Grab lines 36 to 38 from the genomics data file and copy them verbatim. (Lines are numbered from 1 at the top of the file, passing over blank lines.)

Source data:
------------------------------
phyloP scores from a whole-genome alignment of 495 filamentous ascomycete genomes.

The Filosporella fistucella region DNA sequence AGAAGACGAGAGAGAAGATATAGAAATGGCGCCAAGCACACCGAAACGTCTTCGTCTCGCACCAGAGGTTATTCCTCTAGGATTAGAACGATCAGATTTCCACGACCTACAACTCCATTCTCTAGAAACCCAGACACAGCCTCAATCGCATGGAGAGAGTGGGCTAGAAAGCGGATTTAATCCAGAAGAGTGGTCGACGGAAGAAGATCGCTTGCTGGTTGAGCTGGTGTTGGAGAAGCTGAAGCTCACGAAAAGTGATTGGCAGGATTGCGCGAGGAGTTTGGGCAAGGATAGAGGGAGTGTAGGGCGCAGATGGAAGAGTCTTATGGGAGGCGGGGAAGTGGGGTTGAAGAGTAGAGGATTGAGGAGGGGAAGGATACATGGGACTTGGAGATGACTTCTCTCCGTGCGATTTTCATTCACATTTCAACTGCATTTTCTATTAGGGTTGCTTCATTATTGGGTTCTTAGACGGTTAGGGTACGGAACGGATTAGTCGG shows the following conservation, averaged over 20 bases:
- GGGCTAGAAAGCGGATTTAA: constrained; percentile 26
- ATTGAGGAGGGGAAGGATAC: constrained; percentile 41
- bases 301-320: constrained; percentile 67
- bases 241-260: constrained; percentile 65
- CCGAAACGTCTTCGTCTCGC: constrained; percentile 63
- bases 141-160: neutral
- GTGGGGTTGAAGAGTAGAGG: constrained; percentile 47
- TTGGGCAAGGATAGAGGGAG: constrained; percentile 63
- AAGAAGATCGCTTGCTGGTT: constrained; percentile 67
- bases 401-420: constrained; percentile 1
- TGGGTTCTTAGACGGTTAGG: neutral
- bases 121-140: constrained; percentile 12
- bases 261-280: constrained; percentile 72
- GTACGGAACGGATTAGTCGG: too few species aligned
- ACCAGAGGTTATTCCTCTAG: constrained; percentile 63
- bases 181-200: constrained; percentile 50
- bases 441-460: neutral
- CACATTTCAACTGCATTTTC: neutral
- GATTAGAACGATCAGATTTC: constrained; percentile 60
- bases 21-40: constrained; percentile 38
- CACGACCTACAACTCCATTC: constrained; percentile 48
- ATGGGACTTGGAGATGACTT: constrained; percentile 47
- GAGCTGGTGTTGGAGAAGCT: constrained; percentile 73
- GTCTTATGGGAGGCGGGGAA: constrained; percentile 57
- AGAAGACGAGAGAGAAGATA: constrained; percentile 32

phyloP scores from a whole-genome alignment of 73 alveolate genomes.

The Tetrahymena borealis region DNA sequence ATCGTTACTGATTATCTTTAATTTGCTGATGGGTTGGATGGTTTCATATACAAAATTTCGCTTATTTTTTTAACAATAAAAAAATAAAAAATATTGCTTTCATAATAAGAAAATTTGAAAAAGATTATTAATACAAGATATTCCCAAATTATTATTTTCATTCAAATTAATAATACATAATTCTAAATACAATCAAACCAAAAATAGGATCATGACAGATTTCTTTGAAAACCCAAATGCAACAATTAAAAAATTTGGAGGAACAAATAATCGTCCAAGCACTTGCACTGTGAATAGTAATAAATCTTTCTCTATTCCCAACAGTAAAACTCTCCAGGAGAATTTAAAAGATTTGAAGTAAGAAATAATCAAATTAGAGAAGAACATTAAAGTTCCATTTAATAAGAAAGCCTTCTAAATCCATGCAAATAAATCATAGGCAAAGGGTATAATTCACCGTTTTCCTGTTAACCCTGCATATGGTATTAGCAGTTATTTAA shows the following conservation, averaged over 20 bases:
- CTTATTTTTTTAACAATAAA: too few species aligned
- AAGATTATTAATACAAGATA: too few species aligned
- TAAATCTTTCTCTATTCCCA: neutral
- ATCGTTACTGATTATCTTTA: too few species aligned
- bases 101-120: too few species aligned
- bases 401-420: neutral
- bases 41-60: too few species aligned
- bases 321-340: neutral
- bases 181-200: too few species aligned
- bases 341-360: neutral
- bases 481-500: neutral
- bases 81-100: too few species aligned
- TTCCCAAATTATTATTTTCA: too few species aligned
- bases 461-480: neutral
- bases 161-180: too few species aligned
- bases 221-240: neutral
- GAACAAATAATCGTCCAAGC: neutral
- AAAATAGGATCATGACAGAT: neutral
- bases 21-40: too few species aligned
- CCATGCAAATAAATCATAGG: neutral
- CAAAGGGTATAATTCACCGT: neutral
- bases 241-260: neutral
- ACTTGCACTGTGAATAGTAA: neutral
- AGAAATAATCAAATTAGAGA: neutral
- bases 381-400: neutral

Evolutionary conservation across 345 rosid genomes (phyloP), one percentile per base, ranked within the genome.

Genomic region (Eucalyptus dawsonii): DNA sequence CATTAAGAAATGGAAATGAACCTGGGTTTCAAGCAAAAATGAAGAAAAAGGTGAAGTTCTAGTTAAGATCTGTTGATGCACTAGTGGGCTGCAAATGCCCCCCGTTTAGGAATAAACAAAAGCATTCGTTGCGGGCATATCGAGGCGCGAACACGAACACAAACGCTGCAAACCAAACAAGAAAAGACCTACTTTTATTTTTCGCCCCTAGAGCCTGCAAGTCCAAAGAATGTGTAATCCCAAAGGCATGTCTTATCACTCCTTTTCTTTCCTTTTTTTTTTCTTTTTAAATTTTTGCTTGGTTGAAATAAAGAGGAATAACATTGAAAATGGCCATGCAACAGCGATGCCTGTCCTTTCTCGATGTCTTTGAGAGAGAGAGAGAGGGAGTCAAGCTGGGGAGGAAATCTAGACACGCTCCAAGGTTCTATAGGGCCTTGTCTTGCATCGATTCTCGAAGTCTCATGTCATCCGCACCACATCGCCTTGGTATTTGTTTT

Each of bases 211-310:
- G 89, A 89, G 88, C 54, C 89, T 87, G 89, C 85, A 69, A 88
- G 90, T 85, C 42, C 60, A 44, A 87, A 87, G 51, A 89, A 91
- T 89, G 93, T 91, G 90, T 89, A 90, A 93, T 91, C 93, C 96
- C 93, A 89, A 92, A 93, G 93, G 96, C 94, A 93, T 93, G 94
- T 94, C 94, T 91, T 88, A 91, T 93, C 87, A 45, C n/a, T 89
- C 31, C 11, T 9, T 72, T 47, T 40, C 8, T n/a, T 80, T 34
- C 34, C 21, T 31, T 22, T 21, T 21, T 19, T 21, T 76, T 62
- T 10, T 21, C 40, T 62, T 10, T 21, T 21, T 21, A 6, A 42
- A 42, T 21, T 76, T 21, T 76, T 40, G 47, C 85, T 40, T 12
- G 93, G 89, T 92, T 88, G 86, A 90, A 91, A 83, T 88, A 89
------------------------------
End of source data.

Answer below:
- bases 41-60: too few species aligned
- bases 321-340: neutral
- bases 181-200: too few species aligned